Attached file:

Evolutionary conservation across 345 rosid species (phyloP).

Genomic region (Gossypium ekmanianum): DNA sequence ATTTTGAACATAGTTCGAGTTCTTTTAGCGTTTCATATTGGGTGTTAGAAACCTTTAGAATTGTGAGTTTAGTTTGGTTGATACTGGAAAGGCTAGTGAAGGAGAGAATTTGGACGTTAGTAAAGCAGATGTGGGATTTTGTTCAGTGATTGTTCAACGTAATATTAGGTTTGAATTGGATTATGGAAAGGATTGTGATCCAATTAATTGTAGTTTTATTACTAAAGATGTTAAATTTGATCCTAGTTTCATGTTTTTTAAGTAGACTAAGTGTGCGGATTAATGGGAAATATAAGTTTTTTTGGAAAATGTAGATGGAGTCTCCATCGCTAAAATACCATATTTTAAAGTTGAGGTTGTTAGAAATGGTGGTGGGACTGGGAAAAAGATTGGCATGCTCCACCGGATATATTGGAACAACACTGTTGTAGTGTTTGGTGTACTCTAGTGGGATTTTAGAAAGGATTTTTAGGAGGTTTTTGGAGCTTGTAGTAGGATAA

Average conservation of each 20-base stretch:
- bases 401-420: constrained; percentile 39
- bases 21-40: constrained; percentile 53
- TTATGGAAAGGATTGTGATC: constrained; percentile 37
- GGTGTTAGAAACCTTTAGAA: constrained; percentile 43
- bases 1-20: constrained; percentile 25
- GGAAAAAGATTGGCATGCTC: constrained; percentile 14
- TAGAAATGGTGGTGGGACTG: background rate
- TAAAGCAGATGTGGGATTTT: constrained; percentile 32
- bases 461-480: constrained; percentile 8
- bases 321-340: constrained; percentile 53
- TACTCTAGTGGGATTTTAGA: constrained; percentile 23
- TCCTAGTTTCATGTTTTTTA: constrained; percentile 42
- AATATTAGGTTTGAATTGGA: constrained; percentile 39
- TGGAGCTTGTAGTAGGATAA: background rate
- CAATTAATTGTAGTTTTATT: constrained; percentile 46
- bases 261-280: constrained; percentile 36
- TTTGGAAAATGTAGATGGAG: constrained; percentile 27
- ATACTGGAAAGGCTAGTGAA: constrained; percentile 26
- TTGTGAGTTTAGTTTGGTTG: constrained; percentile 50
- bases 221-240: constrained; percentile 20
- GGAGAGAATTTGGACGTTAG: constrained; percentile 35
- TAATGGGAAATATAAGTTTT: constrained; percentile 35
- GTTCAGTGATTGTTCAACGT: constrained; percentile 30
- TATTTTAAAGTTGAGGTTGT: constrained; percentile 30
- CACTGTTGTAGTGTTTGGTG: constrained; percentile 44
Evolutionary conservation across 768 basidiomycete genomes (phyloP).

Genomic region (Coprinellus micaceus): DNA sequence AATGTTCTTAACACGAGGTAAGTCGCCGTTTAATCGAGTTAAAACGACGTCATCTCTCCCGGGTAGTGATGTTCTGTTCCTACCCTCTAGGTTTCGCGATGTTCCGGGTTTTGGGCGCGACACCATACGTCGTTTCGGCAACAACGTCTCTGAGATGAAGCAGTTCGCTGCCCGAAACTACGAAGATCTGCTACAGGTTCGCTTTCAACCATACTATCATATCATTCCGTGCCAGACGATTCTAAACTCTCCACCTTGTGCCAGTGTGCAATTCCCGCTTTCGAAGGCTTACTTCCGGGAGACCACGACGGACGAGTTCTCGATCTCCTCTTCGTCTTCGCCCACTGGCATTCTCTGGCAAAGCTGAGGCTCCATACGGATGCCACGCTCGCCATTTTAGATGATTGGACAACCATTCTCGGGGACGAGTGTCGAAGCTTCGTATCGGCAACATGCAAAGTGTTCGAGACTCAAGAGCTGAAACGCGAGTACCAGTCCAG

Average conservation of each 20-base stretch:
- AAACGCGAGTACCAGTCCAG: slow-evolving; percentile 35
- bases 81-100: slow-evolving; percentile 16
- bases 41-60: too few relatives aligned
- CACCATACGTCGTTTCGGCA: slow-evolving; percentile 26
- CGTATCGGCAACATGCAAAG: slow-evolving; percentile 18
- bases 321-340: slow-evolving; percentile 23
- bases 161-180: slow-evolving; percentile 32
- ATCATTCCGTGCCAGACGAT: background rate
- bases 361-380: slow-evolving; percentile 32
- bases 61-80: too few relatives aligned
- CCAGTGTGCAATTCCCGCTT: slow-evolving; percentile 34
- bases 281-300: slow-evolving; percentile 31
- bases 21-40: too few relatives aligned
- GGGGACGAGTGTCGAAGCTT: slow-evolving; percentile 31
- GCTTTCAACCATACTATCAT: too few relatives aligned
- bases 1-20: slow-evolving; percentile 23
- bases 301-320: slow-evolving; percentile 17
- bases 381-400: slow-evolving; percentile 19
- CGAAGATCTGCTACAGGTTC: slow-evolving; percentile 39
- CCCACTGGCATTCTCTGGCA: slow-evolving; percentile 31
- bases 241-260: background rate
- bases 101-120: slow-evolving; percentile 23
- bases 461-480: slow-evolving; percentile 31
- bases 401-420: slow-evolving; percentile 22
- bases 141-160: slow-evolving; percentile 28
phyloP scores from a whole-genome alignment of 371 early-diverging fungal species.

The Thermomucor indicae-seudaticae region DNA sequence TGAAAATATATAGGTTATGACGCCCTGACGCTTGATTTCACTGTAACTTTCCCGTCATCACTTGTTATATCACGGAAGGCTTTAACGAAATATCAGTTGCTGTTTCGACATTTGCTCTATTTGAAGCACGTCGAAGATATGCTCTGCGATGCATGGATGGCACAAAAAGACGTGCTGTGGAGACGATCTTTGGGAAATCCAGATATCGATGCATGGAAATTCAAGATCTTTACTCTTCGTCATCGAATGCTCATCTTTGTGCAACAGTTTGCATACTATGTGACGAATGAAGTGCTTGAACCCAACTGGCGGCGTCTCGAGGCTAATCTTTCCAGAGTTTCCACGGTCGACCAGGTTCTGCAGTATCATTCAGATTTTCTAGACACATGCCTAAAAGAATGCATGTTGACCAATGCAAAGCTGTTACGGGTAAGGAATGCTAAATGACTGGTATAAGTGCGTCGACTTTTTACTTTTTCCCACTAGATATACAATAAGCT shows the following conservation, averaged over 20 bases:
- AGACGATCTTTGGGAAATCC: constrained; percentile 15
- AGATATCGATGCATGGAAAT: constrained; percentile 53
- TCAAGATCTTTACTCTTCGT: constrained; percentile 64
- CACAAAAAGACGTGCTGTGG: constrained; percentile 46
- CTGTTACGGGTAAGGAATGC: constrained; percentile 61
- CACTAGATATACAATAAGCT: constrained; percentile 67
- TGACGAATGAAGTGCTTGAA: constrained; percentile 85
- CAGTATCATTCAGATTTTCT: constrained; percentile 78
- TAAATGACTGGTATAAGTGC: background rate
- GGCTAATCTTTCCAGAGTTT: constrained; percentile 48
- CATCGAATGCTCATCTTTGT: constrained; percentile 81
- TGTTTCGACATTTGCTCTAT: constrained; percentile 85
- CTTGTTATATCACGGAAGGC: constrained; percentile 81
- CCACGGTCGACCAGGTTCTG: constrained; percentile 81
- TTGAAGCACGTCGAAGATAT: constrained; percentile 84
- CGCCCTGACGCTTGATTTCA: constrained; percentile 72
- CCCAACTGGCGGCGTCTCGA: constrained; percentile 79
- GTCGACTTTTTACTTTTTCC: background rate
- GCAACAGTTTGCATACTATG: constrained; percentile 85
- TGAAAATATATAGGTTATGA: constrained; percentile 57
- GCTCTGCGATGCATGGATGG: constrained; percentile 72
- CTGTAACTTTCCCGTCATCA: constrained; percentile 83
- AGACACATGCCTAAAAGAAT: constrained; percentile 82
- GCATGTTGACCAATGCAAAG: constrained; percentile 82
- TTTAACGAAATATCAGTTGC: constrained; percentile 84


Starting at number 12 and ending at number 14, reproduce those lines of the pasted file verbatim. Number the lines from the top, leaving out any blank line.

- bases 461-480: constrained; percentile 8
- bases 321-340: constrained; percentile 53
- TACTCTAGTGGGATTTTAGA: constrained; percentile 23